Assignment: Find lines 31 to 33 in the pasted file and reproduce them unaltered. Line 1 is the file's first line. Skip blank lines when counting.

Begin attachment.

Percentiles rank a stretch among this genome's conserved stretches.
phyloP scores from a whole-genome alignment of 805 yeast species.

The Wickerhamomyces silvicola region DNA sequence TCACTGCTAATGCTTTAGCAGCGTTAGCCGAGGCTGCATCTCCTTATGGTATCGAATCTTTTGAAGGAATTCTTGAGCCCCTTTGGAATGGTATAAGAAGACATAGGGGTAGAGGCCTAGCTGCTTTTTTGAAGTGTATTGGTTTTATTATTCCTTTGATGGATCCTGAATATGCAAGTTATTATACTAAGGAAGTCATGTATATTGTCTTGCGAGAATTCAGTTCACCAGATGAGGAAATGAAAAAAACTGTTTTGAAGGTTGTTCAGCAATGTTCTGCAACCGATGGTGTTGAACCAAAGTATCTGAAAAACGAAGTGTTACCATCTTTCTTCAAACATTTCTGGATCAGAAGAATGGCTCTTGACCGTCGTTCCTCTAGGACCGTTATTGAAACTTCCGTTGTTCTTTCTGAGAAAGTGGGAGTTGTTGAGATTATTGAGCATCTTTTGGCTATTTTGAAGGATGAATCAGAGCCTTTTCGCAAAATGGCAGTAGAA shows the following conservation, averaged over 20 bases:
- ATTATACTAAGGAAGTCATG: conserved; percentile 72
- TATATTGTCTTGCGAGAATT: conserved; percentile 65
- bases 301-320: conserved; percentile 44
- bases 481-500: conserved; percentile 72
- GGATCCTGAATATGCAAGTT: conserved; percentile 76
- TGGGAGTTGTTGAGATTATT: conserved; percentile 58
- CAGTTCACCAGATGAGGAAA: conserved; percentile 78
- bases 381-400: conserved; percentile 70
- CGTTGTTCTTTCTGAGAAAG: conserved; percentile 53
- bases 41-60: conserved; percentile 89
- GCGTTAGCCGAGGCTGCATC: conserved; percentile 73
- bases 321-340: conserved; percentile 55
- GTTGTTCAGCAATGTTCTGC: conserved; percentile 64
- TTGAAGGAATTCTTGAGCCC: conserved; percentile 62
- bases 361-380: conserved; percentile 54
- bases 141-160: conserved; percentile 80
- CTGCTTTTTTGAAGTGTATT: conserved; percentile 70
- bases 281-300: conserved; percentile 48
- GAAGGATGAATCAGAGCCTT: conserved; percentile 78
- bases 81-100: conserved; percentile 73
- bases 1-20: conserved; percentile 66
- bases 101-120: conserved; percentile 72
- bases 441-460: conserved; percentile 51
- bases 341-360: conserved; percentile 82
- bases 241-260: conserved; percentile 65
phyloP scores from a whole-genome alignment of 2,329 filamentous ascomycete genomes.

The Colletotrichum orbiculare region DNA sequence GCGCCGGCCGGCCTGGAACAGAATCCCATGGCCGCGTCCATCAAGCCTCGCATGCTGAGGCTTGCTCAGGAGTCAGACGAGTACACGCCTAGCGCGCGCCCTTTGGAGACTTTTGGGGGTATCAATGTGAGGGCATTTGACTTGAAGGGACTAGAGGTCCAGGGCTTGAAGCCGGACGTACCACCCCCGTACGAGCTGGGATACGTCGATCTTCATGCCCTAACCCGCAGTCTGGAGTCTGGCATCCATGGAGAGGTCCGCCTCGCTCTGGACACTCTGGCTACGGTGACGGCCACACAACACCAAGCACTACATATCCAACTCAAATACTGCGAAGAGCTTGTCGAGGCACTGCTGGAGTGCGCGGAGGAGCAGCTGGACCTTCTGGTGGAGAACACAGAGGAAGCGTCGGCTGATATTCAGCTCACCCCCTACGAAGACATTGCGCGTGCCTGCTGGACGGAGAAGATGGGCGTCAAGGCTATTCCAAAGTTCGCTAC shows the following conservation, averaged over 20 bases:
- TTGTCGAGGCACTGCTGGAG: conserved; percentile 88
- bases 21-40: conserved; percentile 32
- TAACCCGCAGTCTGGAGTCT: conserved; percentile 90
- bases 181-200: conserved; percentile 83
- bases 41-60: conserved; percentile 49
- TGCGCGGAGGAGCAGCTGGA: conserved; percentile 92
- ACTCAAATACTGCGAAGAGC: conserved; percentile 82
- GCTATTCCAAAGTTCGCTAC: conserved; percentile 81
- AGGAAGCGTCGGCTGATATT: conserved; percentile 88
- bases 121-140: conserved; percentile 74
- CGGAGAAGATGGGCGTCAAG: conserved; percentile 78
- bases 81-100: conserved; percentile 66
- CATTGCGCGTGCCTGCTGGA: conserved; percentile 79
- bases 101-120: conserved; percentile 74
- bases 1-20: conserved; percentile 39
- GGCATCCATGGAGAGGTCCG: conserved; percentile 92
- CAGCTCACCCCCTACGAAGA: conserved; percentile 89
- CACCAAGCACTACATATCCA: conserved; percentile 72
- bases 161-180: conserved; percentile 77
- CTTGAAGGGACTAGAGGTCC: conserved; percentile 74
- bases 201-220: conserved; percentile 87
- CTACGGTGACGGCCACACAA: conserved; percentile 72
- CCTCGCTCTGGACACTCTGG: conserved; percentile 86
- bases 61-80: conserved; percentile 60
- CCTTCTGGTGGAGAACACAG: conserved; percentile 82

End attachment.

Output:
- TTGTCGAGGCACTGCTGGAG: conserved; percentile 88
- bases 21-40: conserved; percentile 32
- TAACCCGCAGTCTGGAGTCT: conserved; percentile 90